Sleep Deprivation

A senator, not one of ours and for our purposes will remain nameless, exited the Senate chamber late Saturday night to take some kind of break. Outside in the lobby, however, were (Go figure.) lobbyists, lots of them, working late into the session, the weekend and the night. A senator going outside would surely be approached. The senator said that wasn’t something worth dealing with. It was late, late for the Senate. People (present company included) were tired.

For the Senate working past 10 p.m. is kind of unusual. The folks in the House are used to it, but the Senate is more stately, refined, and strict about where a reporter can hang out to watch stuff, but that’s a different subject. (Someday there’s going to be photocopied pictures of my face posted in capitol places I’m not supposed to be, because I seem to find a lot of them.)

So the senator opted for an elevator that could deliver a person elsewhere without fending off legislative suitors.

The elevator doors for the senator opened. Still, the senator remained. The doors stayed open, according to normal elevator door-waiting standards. Figuring no one was boarding, the elevator decided to close and bid adieu. I made the “bidding adieu” part up. Only as the doors were almost shut did the senator realize that the ride had arrived. The senator was successful in convincing the doors to open again, thanks in some part to a security guard less sleep-deprived.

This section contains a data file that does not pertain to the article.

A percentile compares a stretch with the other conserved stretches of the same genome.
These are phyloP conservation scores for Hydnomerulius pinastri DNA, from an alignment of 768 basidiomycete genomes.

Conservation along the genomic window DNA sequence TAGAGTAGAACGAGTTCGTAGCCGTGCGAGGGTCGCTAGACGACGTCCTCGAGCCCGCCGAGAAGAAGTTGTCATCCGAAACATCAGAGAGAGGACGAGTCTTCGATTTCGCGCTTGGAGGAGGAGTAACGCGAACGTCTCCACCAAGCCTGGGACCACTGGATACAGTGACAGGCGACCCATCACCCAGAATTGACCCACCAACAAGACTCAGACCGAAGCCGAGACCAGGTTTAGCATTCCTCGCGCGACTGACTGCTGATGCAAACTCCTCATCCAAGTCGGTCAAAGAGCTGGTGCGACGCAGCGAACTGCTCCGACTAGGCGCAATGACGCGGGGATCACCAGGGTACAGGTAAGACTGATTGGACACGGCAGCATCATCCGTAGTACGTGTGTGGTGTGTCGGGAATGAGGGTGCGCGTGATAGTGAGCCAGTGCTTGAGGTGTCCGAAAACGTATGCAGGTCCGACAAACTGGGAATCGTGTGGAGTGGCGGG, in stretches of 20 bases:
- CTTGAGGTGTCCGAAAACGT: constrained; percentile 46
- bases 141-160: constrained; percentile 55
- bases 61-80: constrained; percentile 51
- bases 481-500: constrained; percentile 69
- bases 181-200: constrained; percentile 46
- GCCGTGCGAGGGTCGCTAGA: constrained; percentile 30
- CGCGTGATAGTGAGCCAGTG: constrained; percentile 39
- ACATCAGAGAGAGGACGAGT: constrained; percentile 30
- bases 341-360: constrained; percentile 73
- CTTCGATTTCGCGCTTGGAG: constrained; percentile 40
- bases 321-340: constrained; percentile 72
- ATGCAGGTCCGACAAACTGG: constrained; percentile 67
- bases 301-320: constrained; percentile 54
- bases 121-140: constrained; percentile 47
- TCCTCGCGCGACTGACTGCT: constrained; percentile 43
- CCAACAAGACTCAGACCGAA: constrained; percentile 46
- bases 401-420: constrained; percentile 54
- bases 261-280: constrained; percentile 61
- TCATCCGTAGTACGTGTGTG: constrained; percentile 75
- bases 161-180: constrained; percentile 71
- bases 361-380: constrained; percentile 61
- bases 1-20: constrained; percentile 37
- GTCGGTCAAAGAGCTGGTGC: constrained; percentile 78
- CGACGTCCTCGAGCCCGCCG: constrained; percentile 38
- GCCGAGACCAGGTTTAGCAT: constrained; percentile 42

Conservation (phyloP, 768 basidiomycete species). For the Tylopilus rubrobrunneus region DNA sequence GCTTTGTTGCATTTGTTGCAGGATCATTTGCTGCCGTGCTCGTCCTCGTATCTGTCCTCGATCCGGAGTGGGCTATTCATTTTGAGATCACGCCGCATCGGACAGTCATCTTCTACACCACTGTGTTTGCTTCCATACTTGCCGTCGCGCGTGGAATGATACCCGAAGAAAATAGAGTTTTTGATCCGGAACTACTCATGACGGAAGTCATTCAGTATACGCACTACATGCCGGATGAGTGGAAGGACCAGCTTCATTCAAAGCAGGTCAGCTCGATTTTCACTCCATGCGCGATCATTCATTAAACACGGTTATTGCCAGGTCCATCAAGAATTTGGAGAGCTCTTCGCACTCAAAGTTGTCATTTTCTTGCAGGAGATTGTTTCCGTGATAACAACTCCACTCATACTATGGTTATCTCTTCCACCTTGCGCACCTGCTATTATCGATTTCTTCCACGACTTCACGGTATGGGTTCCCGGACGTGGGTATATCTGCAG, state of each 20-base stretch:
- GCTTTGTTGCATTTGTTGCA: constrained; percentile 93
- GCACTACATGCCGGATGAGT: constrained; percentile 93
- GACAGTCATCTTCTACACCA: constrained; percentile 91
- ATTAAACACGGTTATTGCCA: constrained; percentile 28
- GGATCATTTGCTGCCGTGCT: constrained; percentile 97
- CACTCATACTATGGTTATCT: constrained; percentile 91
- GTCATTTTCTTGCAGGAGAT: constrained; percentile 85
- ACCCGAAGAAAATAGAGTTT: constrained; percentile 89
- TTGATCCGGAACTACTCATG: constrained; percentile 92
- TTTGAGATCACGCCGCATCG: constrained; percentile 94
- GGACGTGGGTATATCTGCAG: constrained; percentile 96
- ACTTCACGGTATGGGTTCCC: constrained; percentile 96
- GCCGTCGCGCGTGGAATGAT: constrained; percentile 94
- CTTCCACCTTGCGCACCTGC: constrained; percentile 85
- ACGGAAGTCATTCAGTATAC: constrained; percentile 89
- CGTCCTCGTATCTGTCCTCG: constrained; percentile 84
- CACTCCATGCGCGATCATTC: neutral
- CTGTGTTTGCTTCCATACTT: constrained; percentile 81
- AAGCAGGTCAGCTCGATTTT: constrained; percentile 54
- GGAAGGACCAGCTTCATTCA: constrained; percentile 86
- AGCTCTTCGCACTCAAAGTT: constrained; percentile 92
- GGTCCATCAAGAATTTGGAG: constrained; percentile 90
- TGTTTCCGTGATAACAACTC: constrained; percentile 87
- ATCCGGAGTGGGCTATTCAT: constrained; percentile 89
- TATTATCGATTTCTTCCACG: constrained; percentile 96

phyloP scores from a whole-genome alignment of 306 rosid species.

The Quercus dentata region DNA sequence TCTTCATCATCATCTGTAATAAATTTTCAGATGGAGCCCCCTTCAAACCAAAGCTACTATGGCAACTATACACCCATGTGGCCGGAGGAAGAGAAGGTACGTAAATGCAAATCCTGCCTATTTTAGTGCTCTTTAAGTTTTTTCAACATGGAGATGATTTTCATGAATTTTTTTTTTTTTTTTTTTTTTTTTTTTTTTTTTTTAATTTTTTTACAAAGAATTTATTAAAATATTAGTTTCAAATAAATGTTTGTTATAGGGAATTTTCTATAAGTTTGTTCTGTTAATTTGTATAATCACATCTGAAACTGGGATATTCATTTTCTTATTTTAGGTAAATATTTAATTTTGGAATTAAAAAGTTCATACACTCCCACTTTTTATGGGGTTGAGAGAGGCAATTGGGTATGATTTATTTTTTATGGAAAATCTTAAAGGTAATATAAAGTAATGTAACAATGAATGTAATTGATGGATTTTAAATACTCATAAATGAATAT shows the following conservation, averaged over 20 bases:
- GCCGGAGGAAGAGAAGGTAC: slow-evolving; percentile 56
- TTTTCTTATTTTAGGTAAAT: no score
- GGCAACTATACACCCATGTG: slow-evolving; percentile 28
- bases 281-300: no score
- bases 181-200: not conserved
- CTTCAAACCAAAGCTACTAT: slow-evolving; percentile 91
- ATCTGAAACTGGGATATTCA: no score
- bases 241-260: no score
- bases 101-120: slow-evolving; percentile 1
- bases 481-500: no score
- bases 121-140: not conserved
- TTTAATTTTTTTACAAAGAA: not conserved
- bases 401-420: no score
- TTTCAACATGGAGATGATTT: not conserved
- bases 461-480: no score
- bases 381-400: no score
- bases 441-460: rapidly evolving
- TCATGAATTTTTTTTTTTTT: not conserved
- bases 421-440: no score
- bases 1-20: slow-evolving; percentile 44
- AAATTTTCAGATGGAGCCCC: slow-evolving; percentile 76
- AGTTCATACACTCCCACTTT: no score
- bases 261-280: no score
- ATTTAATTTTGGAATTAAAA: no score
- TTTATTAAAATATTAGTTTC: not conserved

If that senator had been relying on my help that elevator would have been long gone.

3 thoughts on “Sleep Deprivation

  1. I wonder how many bills get passed or discarded for reasons other than the bill’s merit?

    Sleep deprivation blocks reasoning…”

    .”According to a 2000 study published in the British Medical Journal, researchers in Australia and New Zealand reported that sleep deprivation can have some of the same hazardous effects as being drunk.”
    http://en.wikipedia.org/wiki/Sleep_deprivation

    Thanks for pointing out the apparent reason so many idiot bills get passed… sleep deprivation.
    Sharon O’Hara

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